PETER FROST celebrates the political principles of one of Britain’s funniest writers
It is 1969. The young single mum from Leicester was struggling at the bus stop with her three toddlers. Only one, aged five, is old enough to need a ticket and Mum is busy instructing him. “If the conductor asks how old you are, tell him you’re four.”
With just 11 pence in her purse, Mum has enough for her fare into town to join the long fight to collect her dole money, but not the boy’s half fare. When the conductor arrives the lad looks at mum and asks: “Mum, am I four or five?”
That young Leicester mum, eldest of five sisters, left school at 15 destined for dead-end jobs in the town’s hosiery factories, a petrol station or packing fish fingers for Birds Eye.
She married at 18, had three children by the time she was 23. The marriage ended and she became a single parent struggling on benefits.
A dozen or so years on this mum will be a multimillionaire and one of the widest-read authors and best-known playwrights in the world.
But Sue Townsend, who died earlier this month aged 68, would never forget her humble origins nor stop campaigning for those who still struggle to find enough money for the bus fare.
Well-known for her many hugely funny books, this article celebrates the book she first published in 1989 exactly 25 years ago, Mr Bevan’s Dream: Why Britain Needs Its Welfare State.
It is non-fiction, but in a series of personal memories and anecdotes it make a passionate case for what was, and still is, going wrong as Tories, then as now, try to demolish the welfare state.
A quarter of a century ago, Townsend argued that the benefits system was unfair, inefficient and totally unprofessional — which is why millions of people do not claim the benefits to which they are legally entitled. She was still making that argument right up until her death.
Her better-known books, starting with The Diary Of Adrian Mole Aged 13¾, never hid her radical political views.
We meet Bert the old communist, clearly based on an old comrade Townsend had known in Leicester. Bert sends the young Master Mole to the newsagent to get his newspaper. What else but the Morning Star?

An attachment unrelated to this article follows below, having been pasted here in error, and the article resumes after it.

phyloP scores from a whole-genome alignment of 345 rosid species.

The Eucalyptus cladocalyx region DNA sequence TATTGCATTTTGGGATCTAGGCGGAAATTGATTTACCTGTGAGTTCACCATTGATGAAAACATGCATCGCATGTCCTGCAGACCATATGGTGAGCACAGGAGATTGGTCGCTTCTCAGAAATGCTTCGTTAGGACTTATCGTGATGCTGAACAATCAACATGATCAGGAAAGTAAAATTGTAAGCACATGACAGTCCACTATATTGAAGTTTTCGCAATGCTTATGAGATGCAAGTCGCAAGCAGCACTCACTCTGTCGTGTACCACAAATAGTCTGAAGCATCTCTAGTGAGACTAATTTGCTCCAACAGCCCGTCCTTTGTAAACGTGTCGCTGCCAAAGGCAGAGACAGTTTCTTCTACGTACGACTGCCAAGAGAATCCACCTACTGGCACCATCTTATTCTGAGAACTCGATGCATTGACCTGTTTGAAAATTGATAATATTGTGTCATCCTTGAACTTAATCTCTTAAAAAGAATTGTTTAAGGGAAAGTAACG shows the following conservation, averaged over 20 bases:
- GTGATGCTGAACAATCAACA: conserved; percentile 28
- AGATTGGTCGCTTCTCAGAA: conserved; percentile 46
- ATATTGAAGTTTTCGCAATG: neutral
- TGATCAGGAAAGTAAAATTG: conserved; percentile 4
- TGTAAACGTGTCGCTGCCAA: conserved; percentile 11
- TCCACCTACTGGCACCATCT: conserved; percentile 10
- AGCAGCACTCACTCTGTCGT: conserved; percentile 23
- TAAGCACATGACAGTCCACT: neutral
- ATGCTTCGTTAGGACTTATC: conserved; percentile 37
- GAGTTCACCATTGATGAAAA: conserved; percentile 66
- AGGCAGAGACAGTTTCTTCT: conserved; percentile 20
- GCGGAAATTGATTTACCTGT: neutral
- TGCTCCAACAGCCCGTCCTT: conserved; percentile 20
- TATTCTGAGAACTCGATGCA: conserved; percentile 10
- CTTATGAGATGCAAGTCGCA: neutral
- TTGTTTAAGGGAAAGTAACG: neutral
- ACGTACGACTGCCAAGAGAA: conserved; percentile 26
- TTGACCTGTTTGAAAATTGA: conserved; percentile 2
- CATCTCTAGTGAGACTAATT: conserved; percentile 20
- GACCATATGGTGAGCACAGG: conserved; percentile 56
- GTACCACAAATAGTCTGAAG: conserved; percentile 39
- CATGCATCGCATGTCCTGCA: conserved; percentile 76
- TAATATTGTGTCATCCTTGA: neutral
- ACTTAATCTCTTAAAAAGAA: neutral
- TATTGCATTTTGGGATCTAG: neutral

When the boy asks Bert if the Morning Star is a newspaper, Townsend’s politics comes echoing through in Bert’s strident reply.
“Are you backward? The Morning Star is the only newspaper worth reading. The others are owned by capitalist running dog lackeys.”
Through Adrian’s stumbling political awakening we learn all about Thatcher.
“I’m not sure how I will vote. Sometimes I think Mrs Thatcher is a nice kind sort of woman. Then the next day I see her on television and she frightens me rigid. She has got eyes like a psychotic killer, but a voice like a gentle person. It is a bit confusing.”
Other lessons, all woven with incredible humour, include war and peace, the horror of three million unemployed, as well as love, sex, sexuality, militant feminism, writing poetry and even holding your drink.
Adrian’s ultimate lesson is about Labour politicians who betray their class. His beloved Pandora sells out to become an MP and one of “Blair’s babes.” Townsend’s conscience makes sure the even Pandora’s sell-out is not complete — she opposes the Iraq war.
The Adrian Mole books are full of these political messages and lessons, not always politically correct and often told through the actions of Adrian’s mum Pauline, surely a barely disguised Townsend.
Pauline goes to the Greenham women’s peace camp. Adrian almost understands.
“My mother has gone out with Mrs Singh, Mrs O’Leary and her women’s group to have a picnic on Greenham Common.”
Pauline reads Germaine Greer’s The Female Eunuch and embraces feminism.
“My mother has gone to a woman’s workshop on assertiveness training,” moans Adrian. “She came home and started bossing us around.”
Townsend never hides her staunch republican principles. One Christmas, the old communist Bert tells Adrian’s aunt that the royal family should be made to live on a council estate.
That simple, but useful, idea became a whole book, The Queen And I, where a socialist government throws the royal family out of their palaces and the entire family move to a council estate.
The politics of the Gang of Four and the origins of the SDP and thus the Liberal Democrats gave the author a huge and entertaining new theme.
Pandora’s mother supports the Labour renegades in the SDP, her father loves Tony Benn. Violent arguments ensue and, when Adrian tries to help by posting a draft letter to the local Labour Party, chaos results.
Townsend always described herself as a passionate socialist, atheist and republican. Hating Tony Blair and new Labour, she enthusiastically supported the traditional views and the proud history of the Labour Party but said she had only voted Labour once.
She told reporters she preferred to vote Communist, Socialist Worker or a for one of the minority left parties if she had the chance.
Townsend may have gone, and she will certainly be missed, but Adrian Mole, Pandora Braithwaite and her many other characters and books will last forever. Most of her books are still in print — all, sadly, except Mr Bevan’s Dream.
If you want some not-too-heavy political history of the last half a century as well as a really good laugh you could still do a lot worse than rereading Sue Townsend.
This article first appeared in the Morning Star 24 April 2014